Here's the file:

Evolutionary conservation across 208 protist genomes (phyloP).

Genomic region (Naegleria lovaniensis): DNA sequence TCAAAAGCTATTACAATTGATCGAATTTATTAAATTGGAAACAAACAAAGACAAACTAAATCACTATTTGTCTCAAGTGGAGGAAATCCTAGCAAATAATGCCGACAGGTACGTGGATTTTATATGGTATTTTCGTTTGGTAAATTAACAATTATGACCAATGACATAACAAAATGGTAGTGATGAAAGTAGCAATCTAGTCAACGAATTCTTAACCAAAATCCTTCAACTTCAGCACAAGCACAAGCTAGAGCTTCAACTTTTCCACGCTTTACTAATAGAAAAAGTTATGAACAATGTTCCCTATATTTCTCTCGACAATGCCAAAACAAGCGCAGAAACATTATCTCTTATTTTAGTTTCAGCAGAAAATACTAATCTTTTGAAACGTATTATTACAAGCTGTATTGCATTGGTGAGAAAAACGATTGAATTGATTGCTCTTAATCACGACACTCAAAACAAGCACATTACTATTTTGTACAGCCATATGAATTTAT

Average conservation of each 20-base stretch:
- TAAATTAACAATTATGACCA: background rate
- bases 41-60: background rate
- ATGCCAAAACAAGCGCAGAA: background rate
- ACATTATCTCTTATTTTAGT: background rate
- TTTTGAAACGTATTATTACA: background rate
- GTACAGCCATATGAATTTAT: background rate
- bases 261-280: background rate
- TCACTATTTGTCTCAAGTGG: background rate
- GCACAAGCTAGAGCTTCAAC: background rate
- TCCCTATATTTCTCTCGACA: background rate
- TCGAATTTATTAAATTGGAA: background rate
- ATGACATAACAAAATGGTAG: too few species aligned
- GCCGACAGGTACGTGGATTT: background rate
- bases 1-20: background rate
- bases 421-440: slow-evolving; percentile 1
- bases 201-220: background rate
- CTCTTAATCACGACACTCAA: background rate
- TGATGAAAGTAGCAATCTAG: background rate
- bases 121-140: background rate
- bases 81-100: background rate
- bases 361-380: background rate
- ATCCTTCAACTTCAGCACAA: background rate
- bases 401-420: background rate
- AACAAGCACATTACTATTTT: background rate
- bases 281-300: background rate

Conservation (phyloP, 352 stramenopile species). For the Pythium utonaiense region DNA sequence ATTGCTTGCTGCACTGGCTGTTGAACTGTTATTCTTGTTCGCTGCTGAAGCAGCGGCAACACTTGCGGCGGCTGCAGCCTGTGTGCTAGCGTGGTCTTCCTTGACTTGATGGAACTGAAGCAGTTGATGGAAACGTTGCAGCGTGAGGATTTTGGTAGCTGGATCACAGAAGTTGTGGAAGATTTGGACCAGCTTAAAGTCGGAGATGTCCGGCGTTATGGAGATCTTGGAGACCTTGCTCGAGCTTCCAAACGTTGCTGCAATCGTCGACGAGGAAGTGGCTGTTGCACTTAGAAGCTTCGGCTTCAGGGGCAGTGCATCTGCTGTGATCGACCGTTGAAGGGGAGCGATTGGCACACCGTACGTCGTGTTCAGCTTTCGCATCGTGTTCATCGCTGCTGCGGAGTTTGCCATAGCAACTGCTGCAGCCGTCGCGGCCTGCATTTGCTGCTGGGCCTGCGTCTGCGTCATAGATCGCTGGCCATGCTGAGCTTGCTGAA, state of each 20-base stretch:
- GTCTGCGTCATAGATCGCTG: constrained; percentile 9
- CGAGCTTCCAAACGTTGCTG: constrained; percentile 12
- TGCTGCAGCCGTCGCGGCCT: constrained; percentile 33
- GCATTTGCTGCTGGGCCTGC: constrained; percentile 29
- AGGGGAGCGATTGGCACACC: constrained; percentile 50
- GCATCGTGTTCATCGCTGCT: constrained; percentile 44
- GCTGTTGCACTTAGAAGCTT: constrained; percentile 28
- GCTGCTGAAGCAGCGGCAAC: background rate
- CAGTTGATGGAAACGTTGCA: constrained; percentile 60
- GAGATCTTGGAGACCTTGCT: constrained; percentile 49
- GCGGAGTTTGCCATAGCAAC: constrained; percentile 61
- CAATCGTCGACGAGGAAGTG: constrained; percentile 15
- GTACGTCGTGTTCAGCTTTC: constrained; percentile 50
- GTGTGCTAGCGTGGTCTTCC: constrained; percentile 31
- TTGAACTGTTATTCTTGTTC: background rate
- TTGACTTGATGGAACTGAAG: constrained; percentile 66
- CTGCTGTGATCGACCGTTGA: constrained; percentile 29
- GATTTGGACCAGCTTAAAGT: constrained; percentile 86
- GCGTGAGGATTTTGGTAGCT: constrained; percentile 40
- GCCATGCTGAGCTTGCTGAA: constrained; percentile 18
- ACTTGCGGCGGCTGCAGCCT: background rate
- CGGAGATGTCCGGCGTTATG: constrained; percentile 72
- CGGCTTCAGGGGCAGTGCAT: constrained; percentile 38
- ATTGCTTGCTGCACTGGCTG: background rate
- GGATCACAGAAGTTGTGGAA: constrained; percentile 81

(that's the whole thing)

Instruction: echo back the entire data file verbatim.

Evolutionary conservation across 208 protist genomes (phyloP).

Genomic region (Naegleria lovaniensis): DNA sequence TCAAAAGCTATTACAATTGATCGAATTTATTAAATTGGAAACAAACAAAGACAAACTAAATCACTATTTGTCTCAAGTGGAGGAAATCCTAGCAAATAATGCCGACAGGTACGTGGATTTTATATGGTATTTTCGTTTGGTAAATTAACAATTATGACCAATGACATAACAAAATGGTAGTGATGAAAGTAGCAATCTAGTCAACGAATTCTTAACCAAAATCCTTCAACTTCAGCACAAGCACAAGCTAGAGCTTCAACTTTTCCACGCTTTACTAATAGAAAAAGTTATGAACAATGTTCCCTATATTTCTCTCGACAATGCCAAAACAAGCGCAGAAACATTATCTCTTATTTTAGTTTCAGCAGAAAATACTAATCTTTTGAAACGTATTATTACAAGCTGTATTGCATTGGTGAGAAAAACGATTGAATTGATTGCTCTTAATCACGACACTCAAAACAAGCACATTACTATTTTGTACAGCCATATGAATTTAT

Average conservation of each 20-base stretch:
- TAAATTAACAATTATGACCA: background rate
- bases 41-60: background rate
- ATGCCAAAACAAGCGCAGAA: background rate
- ACATTATCTCTTATTTTAGT: background rate
- TTTTGAAACGTATTATTACA: background rate
- GTACAGCCATATGAATTTAT: background rate
- bases 261-280: background rate
- TCACTATTTGTCTCAAGTGG: background rate
- GCACAAGCTAGAGCTTCAAC: background rate
- TCCCTATATTTCTCTCGACA: background rate
- TCGAATTTATTAAATTGGAA: background rate
- ATGACATAACAAAATGGTAG: too few species aligned
- GCCGACAGGTACGTGGATTT: background rate
- bases 1-20: background rate
- bases 421-440: slow-evolving; percentile 1
- bases 201-220: background rate
- CTCTTAATCACGACACTCAA: background rate
- TGATGAAAGTAGCAATCTAG: background rate
- bases 121-140: background rate
- bases 81-100: background rate
- bases 361-380: background rate
- ATCCTTCAACTTCAGCACAA: background rate
- bases 401-420: background rate
- AACAAGCACATTACTATTTT: background rate
- bases 281-300: background rate

Conservation (phyloP, 352 stramenopile species). For the Pythium utonaiense region DNA sequence ATTGCTTGCTGCACTGGCTGTTGAACTGTTATTCTTGTTCGCTGCTGAAGCAGCGGCAACACTTGCGGCGGCTGCAGCCTGTGTGCTAGCGTGGTCTTCCTTGACTTGATGGAACTGAAGCAGTTGATGGAAACGTTGCAGCGTGAGGATTTTGGTAGCTGGATCACAGAAGTTGTGGAAGATTTGGACCAGCTTAAAGTCGGAGATGTCCGGCGTTATGGAGATCTTGGAGACCTTGCTCGAGCTTCCAAACGTTGCTGCAATCGTCGACGAGGAAGTGGCTGTTGCACTTAGAAGCTTCGGCTTCAGGGGCAGTGCATCTGCTGTGATCGACCGTTGAAGGGGAGCGATTGGCACACCGTACGTCGTGTTCAGCTTTCGCATCGTGTTCATCGCTGCTGCGGAGTTTGCCATAGCAACTGCTGCAGCCGTCGCGGCCTGCATTTGCTGCTGGGCCTGCGTCTGCGTCATAGATCGCTGGCCATGCTGAGCTTGCTGAA, state of each 20-base stretch:
- GTCTGCGTCATAGATCGCTG: constrained; percentile 9
- CGAGCTTCCAAACGTTGCTG: constrained; percentile 12
- TGCTGCAGCCGTCGCGGCCT: constrained; percentile 33
- GCATTTGCTGCTGGGCCTGC: constrained; percentile 29
- AGGGGAGCGATTGGCACACC: constrained; percentile 50
- GCATCGTGTTCATCGCTGCT: constrained; percentile 44
- GCTGTTGCACTTAGAAGCTT: constrained; percentile 28
- GCTGCTGAAGCAGCGGCAAC: background rate
- CAGTTGATGGAAACGTTGCA: constrained; percentile 60
- GAGATCTTGGAGACCTTGCT: constrained; percentile 49
- GCGGAGTTTGCCATAGCAAC: constrained; percentile 61
- CAATCGTCGACGAGGAAGTG: constrained; percentile 15
- GTACGTCGTGTTCAGCTTTC: constrained; percentile 50
- GTGTGCTAGCGTGGTCTTCC: constrained; percentile 31
- TTGAACTGTTATTCTTGTTC: background rate
- TTGACTTGATGGAACTGAAG: constrained; percentile 66
- CTGCTGTGATCGACCGTTGA: constrained; percentile 29
- GATTTGGACCAGCTTAAAGT: constrained; percentile 86
- GCGTGAGGATTTTGGTAGCT: constrained; percentile 40
- GCCATGCTGAGCTTGCTGAA: constrained; percentile 18
- ACTTGCGGCGGCTGCAGCCT: background rate
- CGGAGATGTCCGGCGTTATG: constrained; percentile 72
- CGGCTTCAGGGGCAGTGCAT: constrained; percentile 38
- ATTGCTTGCTGCACTGGCTG: background rate
- GGATCACAGAAGTTGTGGAA: constrained; percentile 81